03/18/11
Insects and other foods the trout may be eating:
1.    Blue-winged Olives
2  .  Sculpin, baitfish and small crayfish (Imitate with streamers)
3.    Little Brown Stoneflies
4.    Quill Gordons
5.    Blue Quills
6.    Little Black Caddis


The Basics of Fly Fishing Series - Freestone Streams of the Smokies
Now that I've covered the different types of trout streams, I will focus on the streams
within Great Smoky Mountains National Park. To set the stage for it, I will tell you
that during the past several years, there have been many occasions where a tourist
approached the area I was fishing and ask if there were really fish in the stream. I
always have an urge to be short with them and ask them what the heck they think I
am doing, but I usually hold back and try to explain the situation. Most of the
streams within the park are so small that such a reaction isn't really all that strange
for someone who doesn't fly fish small streams for trout. I think they really mean to
ask if I know for a fact there are fish in the stream, or if I'm just trying to find out.

One of the old bass pros I used to fish tournaments with, known for his shallow
water fishing tactics, used to put it like this. He would say that a foot of water could
cover up a very big bass. Similarly, I guess you could say that a small Smoky
Mountain stream can hide a very big trout. The streams within the park are small.

Only the lower ends of the major watersheds are large enough to give the average
person the appearance that they hold big fish. In many of those cases, the water
doesn't hold trout because it gets too warm during the hot summer months. For
example, the water below the Sinks, or overlook area where tourist view the waterfall
on Little River, becomes very marginal for trout during the low water conditions of a
hot Summer. The same thing is true of some of the larger streams on the North
Carolina side of the park.

If you took all of the streams within the park into consideration, and included the
entire length of water that holds trout (not including the lower ends of the streams
that doesn't), my guess is that when everything was averaged out, the width of the
streams would average less than twenty feet. I question if it would even average
that. It may average closer to fifteen feet. There's a few places in the some of the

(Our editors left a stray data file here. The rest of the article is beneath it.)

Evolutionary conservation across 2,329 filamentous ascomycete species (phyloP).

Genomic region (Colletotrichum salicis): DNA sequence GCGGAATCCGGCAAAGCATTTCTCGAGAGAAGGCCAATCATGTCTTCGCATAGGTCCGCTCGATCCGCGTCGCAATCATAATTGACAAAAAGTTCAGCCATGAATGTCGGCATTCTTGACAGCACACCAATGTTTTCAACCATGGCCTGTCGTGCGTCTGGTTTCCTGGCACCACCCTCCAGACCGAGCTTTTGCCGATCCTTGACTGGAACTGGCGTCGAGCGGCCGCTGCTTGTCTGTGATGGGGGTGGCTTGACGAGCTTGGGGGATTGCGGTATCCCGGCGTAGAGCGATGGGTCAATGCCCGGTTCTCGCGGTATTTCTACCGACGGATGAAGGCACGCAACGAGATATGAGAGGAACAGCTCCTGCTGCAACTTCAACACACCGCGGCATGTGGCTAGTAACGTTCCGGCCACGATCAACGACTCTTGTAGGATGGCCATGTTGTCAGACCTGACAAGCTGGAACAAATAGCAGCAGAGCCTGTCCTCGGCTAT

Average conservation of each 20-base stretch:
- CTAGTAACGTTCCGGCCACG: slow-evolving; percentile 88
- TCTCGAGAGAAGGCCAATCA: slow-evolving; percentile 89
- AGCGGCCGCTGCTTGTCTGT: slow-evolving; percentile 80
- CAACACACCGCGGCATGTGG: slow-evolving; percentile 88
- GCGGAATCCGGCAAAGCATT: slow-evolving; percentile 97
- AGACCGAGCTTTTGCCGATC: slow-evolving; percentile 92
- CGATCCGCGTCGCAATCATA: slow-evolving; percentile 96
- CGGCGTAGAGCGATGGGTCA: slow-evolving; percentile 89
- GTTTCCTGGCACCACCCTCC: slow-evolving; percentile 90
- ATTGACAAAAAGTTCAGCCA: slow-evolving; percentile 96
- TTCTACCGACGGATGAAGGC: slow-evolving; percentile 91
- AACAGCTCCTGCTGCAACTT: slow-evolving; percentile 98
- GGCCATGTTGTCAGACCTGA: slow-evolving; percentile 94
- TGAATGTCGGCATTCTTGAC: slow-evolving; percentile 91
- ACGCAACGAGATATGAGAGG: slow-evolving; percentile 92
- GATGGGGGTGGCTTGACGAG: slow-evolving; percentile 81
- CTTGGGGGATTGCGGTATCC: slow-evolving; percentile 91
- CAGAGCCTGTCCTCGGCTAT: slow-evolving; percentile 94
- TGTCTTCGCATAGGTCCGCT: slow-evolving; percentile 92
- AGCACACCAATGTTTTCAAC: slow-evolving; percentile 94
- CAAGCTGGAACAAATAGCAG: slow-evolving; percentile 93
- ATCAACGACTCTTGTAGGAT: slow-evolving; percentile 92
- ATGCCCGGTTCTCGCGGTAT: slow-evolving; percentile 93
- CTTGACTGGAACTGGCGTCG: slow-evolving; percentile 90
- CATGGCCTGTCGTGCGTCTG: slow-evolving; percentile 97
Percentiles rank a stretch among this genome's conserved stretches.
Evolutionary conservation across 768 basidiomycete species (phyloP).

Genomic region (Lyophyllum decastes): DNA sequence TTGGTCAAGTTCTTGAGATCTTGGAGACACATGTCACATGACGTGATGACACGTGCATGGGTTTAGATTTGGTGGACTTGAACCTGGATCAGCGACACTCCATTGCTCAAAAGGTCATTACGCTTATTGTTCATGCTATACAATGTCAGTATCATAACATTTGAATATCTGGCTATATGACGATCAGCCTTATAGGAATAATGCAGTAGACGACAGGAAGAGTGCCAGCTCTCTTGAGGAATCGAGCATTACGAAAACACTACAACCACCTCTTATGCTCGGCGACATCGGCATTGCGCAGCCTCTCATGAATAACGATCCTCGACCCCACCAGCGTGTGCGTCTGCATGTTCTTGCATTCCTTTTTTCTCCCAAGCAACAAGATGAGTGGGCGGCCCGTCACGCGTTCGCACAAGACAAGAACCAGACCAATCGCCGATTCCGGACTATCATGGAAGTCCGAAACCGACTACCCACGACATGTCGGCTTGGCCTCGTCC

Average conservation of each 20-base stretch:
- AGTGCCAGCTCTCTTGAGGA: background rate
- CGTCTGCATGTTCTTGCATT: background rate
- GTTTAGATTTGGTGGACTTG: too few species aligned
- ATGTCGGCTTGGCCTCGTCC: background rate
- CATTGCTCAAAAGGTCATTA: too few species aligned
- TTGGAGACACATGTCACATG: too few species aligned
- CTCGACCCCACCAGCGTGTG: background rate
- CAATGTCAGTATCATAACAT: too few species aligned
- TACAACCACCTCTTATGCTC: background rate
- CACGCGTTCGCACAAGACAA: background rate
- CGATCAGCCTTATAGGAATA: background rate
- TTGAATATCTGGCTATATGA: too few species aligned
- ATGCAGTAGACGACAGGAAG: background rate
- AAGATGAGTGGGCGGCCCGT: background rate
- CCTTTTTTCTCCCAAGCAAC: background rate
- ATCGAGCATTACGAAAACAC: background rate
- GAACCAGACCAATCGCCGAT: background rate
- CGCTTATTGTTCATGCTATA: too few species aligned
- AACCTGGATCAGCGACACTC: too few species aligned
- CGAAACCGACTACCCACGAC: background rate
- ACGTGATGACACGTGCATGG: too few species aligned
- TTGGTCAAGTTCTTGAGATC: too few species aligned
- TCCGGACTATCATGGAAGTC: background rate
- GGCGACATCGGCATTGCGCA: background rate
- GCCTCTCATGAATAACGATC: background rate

larger streams that reach forty feet or more in width, but those areas are the
exception, not the normal width of the streams that hold trout.

Most all of the brook trout streams in the high elevations average smaller than
fifteen feet in width. These small, high elevation brook trout streams can hold a
good number of trout.
The point is, the small streams of the Smokies are
actually small.

I don't intend to get into casting at this point but it may have already dawned on you
that being able to cast a long way is something that's of very little importance. Even
our seniors that are forced to rely on their walking sticks are probably capable of
casting all the way across the average stream in the Smokies. Learning to cast
without hanging a tree limb is a much bigger challenge than obtaining enough
distance.























This is Little River far below Elkmont Campground, near the exit to Elkmont off the
main road. This is wider than the average stream in the Smokies. As you can see,
being able to cast a long way wasn't the problem. Casting while avoiding the limb
behind me was a much bigger challenge than obtaining enough distance. In this
case, a flip of my wrist, along with a short section of line shot from my left hand, was
enough to make a spur of the moment, self-created type of roll cast well enough to
send the fly as far as I needed to cast. I doubt you would find the cast illustrated in a
book. I probably went months without making another cast exactly like it. If you are
worried about being able to cast far enough to fish the Smokies, you can stop
worrying.

Not only is the width of the streams small, at times the discharge rate of flow of water
of the freestone streams look more like that of a water fountain in a shopping center
than a trout stream. At other times the same stream may appear to have Olympic
class rapids. The water levels and discharge rates vary greatly throughout the year.

There are times where you can clearly see much of the bottom of a stream. In fact, if
you have a rather high vantage point to overlook the stream from, you can often
see the entire bottom area of a stream. Unless you just happened to know better,
you may end up betting someone there wasn't a fish in the stream. Often, the trout
are lying in plain sight but you are unable to distinguish them from the bottom. More
often, they are hidden under a boulder, rock or in some cases, the banks. If you
happen to find yourself in this situation, meaning you have a good view of a stream
from a high vantage point, there's one thing you can be certain of. Every single
trout within the entire area you can see, has already seen you.



Down and Dirty  (some are clean) Tips and Recommendations for Fly
Fishing Destinations - Part 38
Just keep in mind that it is strictly one opinion that happens to be mine. The intent is to hopefully
give those interested a general idea of what to expect. Most likely every guide, affiliated business
entity and local angler will have a different opinion. These streams also have full coverage on our
Perfect Fly Stream Section.

Continued

2011 James Marsh